[Note: Trish Wilson's article has been censored by Feminista

as of today].

Dear Editor,

It is becoming increasingly impossible to swallow the kinds of political spins put on gender and family issues by radical women's organizations and writers. Is it not apparent that most women now are choking on "fact free" harangues such as that offered up by Trish Wilson in her piece "Not the F Word"?

It is a losing struggle with reality to believe that domestic violence is purely= a gender issue. Every major study on this issue indicates that women's advocates who ply this course of misandry are wrong. That fathers and profamily activists assert this truth in the media and discussion groups does not make us "wrong" or "angry" or "invaders".

Where women have finally achieved the majority of equality goals in the voting booth, politics, and the workplace necessarily means that there must be some rebalancing of power and function in the home as relates men and women. Work and home are the two major spheres of life, and necessarily America must ensure that all citizens have the same rights to participate and benefit from each of these important domains.

Achieving this goal, as a society, has nothing to do with returning to "victorian-style" patriarchy, which has been dead for many years. It speaks to the documented fact that women without husbands have an awful time "doing it all", that men without wives have no prosocial connections to women or society and do not fare as well in the workplace or over their life course, and that children raised in non-intact families suffer the substantial majority of troubling social and economic problems we struggle with today.

There are few individuals in or out of the men's movement who would return to the Victorian social era. That men now want to be involved in the home, and have socioeconomic rights to be fathers and husbands as participating members of the home does not in any way constitute a return to "patriarchy".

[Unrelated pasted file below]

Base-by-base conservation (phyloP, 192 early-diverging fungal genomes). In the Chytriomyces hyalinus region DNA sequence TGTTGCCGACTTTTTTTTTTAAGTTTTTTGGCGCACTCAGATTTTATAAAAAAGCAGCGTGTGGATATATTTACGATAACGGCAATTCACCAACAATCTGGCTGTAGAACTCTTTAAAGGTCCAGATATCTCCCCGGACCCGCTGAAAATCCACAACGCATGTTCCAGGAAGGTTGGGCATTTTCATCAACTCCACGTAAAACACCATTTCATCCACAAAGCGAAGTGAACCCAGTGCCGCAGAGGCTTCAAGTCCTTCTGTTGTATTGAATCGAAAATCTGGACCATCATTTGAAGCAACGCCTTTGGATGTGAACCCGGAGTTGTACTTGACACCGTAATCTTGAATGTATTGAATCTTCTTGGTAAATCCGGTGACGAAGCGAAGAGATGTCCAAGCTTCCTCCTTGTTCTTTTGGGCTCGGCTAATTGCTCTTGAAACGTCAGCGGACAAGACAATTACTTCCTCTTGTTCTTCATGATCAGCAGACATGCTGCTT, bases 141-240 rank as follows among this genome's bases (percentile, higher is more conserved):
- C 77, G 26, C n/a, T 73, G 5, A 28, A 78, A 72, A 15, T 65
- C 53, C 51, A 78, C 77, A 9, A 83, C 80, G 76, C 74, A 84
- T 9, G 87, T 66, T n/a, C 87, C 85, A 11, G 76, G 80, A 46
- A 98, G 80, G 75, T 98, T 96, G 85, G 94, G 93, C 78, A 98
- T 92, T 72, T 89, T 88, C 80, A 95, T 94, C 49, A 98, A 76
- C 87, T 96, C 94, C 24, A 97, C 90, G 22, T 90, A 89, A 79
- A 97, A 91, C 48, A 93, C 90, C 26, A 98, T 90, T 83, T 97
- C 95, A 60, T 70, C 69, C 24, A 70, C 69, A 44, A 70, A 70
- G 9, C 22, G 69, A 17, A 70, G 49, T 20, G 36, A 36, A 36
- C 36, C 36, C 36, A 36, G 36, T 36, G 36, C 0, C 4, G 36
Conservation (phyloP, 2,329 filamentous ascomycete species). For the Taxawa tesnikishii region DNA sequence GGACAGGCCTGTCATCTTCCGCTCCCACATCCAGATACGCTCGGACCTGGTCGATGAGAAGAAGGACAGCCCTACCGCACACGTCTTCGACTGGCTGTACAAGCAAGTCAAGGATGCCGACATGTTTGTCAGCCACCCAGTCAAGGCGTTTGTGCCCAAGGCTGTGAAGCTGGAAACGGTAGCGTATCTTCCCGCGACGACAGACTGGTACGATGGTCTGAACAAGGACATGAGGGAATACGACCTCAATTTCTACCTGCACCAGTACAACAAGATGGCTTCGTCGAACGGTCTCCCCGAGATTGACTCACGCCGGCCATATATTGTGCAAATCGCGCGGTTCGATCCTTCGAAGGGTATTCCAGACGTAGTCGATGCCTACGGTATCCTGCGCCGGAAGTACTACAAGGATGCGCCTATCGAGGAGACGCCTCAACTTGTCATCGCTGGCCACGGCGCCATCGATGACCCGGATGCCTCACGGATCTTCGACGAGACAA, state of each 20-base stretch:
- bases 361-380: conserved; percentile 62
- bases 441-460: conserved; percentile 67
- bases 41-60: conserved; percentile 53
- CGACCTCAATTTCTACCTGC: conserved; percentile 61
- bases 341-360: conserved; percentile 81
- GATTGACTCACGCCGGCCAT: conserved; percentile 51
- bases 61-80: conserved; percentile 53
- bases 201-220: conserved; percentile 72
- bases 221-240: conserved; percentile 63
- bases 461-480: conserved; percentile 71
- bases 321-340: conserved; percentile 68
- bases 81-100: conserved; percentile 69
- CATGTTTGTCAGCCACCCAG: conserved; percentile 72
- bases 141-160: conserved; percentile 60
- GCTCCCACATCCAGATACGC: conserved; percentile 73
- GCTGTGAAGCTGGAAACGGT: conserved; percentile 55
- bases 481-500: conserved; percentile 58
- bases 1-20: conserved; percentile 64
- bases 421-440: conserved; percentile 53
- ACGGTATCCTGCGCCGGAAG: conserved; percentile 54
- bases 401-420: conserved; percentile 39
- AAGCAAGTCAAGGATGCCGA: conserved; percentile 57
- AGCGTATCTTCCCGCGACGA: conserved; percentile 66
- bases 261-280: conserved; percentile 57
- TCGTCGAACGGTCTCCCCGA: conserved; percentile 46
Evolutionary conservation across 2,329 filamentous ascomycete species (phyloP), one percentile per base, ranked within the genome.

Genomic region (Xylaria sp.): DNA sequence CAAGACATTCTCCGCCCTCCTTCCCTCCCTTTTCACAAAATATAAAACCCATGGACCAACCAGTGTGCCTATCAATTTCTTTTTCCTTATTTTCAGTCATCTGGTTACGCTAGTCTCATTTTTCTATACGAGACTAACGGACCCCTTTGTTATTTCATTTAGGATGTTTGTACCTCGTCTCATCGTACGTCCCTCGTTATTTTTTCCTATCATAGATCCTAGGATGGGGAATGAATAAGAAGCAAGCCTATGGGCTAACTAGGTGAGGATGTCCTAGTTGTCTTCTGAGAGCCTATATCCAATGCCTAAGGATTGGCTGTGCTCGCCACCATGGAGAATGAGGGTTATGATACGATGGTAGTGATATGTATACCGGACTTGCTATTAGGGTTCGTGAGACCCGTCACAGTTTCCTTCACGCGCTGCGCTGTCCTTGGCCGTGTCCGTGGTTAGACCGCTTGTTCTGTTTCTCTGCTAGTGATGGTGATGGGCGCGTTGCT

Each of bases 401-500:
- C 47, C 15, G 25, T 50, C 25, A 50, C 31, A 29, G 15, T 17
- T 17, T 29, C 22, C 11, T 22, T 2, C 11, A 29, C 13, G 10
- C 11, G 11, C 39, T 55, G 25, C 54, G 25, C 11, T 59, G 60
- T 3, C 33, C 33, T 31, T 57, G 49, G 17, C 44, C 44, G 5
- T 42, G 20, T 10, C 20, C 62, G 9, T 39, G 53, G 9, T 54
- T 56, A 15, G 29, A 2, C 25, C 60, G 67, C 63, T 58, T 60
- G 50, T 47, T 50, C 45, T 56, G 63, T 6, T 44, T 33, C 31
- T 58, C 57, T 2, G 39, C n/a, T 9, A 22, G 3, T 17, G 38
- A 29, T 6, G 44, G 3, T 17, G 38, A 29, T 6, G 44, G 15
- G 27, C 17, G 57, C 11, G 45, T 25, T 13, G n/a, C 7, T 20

It is a fact that we must now grant to fathers the same right to be in the family as we have granted to women in the workplace. Women now have equal status in the workplace, yet still have yet to give men equal status in the home. Many women have noticed this problem, and in particular, how this problem has tremendously hurt women. Those radicals, such as Trish Wilson, who fail to get a grip on this necessary rebalancing only doom women to yet another generation of divorce, poverty, and gender conflict.

Most men in the fathers and men's movement want to work alongside women, be a part of their lives, and find a more harmonious manner of living in the next century than what we suffer today. It would seem wise for Trish Wilson and her cohorts to lay down their misandry and anger such that the best interests of women be served in the future.

My direct forebear, Elizabeth Cady Stanton started this feminist movement, which I have always been a supporter of. Now I am here to bring about a fruitful, productive resolution that will benefit everyone and give more women what they need and want. Many women of egalitarian, progressive mindsets have joined in this mission.

I am absolutely sure that Elizabeth would be proud of me, and I am absolutely sure that were she here today that she would approve of what I am doing. That we are all working towards this goal does not make us the rejectors of feminism, but rather, the best practicers of it in the modern-day sense of the word.

Dave Usher

Missouri ACFC Coalition